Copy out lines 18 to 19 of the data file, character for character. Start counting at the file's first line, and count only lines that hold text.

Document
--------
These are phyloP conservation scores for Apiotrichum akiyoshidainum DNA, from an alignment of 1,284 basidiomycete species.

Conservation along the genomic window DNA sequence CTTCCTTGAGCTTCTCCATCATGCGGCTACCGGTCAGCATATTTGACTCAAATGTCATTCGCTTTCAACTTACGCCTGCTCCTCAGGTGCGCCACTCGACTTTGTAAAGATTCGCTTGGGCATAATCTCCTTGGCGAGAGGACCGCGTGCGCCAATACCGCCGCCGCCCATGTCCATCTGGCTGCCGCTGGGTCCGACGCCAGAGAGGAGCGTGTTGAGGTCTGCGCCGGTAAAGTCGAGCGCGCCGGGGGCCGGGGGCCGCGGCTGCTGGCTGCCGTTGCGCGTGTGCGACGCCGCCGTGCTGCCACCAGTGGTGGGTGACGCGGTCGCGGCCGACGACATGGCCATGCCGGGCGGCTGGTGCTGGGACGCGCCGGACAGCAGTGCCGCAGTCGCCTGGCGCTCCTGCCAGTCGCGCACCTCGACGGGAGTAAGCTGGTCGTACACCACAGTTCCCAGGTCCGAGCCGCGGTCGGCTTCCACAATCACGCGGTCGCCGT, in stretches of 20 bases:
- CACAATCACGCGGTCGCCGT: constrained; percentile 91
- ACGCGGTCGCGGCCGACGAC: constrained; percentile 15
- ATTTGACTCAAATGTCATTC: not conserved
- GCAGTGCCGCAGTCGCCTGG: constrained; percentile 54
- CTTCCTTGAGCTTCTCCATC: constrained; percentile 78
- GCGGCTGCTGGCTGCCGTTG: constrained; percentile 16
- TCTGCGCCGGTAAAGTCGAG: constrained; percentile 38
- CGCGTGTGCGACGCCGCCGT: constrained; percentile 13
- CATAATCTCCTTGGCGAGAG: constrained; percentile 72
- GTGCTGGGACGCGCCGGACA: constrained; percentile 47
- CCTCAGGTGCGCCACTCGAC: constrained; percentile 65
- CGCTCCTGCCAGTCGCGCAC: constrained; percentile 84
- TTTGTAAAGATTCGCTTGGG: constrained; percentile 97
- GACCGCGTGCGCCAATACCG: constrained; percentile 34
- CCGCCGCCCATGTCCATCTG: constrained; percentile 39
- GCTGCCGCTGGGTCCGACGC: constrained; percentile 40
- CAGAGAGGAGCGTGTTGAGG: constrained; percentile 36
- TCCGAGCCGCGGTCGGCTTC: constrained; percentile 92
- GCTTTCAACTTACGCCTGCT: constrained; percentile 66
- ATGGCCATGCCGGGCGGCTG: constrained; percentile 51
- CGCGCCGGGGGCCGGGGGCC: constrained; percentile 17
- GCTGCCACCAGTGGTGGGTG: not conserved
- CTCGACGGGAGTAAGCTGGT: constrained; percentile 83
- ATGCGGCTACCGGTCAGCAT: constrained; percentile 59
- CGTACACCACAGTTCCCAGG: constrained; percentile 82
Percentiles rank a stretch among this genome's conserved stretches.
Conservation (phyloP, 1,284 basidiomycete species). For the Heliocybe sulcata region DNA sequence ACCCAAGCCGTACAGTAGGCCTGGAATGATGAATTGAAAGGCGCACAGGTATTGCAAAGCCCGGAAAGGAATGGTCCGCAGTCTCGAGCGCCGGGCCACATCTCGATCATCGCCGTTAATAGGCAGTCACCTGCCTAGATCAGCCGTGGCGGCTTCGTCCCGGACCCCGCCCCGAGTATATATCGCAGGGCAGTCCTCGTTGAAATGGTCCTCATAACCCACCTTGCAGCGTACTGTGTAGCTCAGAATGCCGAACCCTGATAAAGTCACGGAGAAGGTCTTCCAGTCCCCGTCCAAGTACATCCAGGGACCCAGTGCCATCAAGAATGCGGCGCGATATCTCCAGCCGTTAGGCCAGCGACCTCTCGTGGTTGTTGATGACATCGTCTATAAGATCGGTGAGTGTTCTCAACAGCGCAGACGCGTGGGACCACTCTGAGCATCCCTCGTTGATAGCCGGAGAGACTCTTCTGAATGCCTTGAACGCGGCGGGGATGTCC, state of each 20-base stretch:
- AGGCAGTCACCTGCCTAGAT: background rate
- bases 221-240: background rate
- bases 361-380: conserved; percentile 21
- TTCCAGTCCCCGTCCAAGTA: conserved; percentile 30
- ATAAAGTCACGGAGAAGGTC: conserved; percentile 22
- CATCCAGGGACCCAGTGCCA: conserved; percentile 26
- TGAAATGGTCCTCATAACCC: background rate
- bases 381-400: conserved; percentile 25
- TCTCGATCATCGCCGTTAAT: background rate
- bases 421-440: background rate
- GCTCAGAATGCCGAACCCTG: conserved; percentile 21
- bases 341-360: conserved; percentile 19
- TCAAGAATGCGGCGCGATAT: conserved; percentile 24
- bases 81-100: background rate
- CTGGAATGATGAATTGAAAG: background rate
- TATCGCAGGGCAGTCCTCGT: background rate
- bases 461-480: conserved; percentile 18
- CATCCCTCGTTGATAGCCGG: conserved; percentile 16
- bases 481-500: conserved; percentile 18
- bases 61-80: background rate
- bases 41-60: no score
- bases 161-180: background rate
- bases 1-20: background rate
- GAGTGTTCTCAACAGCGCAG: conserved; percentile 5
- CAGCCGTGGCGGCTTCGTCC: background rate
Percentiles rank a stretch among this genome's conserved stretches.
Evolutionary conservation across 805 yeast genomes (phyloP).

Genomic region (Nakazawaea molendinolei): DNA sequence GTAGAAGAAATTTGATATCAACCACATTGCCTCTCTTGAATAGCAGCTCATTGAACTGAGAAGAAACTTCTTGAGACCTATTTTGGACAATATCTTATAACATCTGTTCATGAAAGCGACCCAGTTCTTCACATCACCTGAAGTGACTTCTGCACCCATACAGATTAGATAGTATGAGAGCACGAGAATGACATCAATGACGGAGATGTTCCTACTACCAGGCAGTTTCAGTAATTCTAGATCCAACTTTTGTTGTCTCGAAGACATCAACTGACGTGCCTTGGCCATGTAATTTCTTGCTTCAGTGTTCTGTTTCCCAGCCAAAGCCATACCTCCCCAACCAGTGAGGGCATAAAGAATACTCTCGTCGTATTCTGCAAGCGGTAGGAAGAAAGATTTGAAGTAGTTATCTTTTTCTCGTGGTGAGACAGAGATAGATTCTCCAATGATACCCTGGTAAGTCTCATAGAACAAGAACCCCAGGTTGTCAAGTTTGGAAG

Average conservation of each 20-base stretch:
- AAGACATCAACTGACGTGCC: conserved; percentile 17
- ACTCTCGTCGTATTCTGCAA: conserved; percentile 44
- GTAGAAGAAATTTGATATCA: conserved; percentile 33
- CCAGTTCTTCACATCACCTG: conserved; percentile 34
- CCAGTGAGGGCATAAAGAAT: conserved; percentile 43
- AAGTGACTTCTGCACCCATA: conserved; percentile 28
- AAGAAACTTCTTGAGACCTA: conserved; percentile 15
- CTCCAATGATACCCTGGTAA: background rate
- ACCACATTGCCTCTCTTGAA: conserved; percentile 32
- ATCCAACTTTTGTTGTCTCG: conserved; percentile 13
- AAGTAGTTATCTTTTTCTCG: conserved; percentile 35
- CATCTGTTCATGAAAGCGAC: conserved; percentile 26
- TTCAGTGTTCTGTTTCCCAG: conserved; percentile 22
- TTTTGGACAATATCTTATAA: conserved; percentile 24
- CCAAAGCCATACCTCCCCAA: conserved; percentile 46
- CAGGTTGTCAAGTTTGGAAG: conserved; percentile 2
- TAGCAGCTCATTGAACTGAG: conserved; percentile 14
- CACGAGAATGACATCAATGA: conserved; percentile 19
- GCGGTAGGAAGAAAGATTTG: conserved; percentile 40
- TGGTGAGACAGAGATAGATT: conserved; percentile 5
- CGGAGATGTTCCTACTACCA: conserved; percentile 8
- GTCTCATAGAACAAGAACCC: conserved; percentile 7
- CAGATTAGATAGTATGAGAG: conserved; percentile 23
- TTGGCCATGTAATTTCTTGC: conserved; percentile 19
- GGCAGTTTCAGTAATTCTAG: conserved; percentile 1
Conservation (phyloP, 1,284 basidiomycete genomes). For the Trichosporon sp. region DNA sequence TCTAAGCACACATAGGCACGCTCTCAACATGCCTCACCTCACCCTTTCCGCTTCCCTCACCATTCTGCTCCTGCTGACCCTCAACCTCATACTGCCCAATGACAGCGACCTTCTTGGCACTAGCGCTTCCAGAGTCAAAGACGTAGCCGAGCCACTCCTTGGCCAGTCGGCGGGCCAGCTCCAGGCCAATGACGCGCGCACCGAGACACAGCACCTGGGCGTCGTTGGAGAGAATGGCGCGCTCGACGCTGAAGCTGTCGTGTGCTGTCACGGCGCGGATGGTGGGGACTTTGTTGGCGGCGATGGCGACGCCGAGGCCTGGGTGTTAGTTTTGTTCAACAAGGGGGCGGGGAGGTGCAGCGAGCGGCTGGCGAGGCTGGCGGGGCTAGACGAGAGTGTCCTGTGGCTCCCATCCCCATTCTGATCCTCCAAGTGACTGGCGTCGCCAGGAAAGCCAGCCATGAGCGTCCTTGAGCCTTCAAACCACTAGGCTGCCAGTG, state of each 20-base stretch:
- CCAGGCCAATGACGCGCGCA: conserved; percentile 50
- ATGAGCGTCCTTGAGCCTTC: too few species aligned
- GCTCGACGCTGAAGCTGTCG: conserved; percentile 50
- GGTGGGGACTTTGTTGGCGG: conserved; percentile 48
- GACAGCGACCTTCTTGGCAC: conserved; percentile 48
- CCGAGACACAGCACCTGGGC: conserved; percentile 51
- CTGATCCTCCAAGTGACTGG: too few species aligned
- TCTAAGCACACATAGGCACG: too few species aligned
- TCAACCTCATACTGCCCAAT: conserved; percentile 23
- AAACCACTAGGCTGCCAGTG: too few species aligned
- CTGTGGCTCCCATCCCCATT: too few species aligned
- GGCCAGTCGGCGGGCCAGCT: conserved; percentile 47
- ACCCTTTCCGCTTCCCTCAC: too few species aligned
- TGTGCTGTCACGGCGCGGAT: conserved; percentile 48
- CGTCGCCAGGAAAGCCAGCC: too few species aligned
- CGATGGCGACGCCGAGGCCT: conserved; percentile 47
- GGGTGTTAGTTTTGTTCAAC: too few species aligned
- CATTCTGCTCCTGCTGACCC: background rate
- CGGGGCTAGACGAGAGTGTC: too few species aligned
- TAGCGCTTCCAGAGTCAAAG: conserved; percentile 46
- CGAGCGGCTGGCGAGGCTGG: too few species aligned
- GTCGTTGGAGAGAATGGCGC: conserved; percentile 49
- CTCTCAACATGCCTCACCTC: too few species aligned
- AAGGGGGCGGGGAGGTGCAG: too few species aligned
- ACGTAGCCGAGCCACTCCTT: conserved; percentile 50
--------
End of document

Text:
- GCTGCCGCTGGGTCCGACGC: constrained; percentile 40
- CAGAGAGGAGCGTGTTGAGG: constrained; percentile 36